UMass Medical School research has found that children with autism spectrum disorders are at equal or greater risk of developing obesity compared to their peers, according to a March 11 article in The Huffington Post.
“Kids with autism might have some unique risk factors that would make them more susceptible to weight gain,” said lead author, Carol Curtin, MSW, interim associate director of the Eunice Kennedy Shriver Center, a unit within UMass Medical School’s Commonwealth Medicine division.
“This is a consciousness-raising piece, as the problem of obesity in this population may not be on the radar screens of clinicians, researchers, or families because these children have so many other challenges," Curtin said. "Our work is focused on identifying and ultimately developing supportive approaches to modifying or ameliorating unique obesity risk factors for this population of children and their families."
The article in the most recent edition of the Harvard Review of Psychiatry, Obesity in Children with Autism Spectrum Disorder, was co-authored by Curtin; Mirjana Jojic, MD, Department of Psychiatry, UMass Medical School; and Linda G. Bandini, PhD, RD, associate professor of pediatrics, Eunice Kennedy Shriver Center, UMass Medical School. It outlined risk factors and vulnerabilities that lead to increased obesity among children with autism, including delayed motor development, sleep problems, side effects of antipsychotic medications and a picky palate.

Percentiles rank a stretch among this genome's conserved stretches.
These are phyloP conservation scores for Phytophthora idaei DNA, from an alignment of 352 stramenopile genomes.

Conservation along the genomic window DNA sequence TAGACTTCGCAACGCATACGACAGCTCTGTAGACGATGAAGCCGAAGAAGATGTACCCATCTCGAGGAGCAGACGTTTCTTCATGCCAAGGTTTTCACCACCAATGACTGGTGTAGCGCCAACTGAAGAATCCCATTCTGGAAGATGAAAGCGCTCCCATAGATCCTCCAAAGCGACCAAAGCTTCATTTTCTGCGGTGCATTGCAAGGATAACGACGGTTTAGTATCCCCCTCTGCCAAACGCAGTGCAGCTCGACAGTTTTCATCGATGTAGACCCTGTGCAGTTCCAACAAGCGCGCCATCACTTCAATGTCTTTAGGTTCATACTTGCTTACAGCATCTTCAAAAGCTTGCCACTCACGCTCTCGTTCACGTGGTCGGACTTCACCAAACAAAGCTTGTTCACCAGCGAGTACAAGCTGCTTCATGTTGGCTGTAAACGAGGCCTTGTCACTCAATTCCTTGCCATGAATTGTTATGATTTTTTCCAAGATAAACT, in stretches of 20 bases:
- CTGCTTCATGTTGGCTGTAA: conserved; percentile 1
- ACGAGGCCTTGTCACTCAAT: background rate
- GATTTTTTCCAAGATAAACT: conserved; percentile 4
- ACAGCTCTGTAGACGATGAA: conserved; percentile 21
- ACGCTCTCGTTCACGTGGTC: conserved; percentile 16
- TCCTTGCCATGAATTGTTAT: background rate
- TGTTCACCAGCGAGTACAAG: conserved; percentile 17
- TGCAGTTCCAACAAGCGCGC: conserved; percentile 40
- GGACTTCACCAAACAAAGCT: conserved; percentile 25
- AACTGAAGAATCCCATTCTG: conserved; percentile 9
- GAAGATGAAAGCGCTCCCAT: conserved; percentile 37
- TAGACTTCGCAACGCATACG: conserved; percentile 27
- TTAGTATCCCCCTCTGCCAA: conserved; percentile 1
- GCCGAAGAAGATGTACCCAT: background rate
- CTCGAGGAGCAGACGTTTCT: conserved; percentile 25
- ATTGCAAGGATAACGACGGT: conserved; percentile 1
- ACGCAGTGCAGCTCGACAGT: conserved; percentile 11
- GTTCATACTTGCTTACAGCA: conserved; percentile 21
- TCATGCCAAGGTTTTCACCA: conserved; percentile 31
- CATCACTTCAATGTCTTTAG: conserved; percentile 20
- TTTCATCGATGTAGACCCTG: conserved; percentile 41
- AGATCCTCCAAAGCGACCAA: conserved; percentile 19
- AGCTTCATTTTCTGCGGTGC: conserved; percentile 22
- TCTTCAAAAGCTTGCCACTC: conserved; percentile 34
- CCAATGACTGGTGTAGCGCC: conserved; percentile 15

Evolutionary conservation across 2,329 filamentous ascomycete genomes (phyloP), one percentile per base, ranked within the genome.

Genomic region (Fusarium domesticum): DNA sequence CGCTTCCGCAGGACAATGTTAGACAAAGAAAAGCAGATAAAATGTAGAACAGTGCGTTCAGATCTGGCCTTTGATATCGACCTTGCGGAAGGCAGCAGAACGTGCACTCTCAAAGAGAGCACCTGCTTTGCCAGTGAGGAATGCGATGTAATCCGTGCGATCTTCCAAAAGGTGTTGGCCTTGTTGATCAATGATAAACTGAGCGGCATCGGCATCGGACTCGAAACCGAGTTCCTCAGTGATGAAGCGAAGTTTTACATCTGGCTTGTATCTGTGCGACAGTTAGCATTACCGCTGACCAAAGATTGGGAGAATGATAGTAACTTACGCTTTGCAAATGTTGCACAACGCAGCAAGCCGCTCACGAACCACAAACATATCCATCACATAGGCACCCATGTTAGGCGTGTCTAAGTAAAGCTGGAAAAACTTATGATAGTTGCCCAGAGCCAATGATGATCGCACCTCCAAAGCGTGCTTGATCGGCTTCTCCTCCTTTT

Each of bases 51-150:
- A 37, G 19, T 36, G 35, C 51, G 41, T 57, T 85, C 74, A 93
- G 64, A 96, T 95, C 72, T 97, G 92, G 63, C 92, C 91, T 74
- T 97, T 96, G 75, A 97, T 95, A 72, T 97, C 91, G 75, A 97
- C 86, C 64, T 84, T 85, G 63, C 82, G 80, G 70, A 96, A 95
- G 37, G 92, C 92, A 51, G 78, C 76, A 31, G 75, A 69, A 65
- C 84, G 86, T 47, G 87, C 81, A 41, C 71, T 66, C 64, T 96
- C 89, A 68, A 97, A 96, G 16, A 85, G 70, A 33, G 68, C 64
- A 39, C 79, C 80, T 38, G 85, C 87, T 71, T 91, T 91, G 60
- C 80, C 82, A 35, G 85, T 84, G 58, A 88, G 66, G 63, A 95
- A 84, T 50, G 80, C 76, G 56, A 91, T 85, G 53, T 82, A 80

Recommendations to help reduce and prevent obesity in children with autism are described in the article, among them physicians referring parents and guardians to registered dietitians and prescribers issuing warning that certain medications could lead to weight gain. Enlisting the help of occupational therapists and behavioral psychologist could also resolve sensory and behavior issues that can contribute to food selectivity or meal-time problems.
This special issue of the Harvard Review of Psychiatry was devoted to research related to austim spectrum disorders and was edited by Jean Frazier, MD, vice chair and director of UMass Medical School's Division of Child and Adolescent Psychiatry. Frazier, who co-authored the introduction, is also co-director of the Child and Adolescent Neurodevelopment Initiative (CANDI).
Curtin's research article was also featured in an article posted by medicalxpress.com: What's new in autism spectrum disorder? Harvard Review of Psychiatry presents research update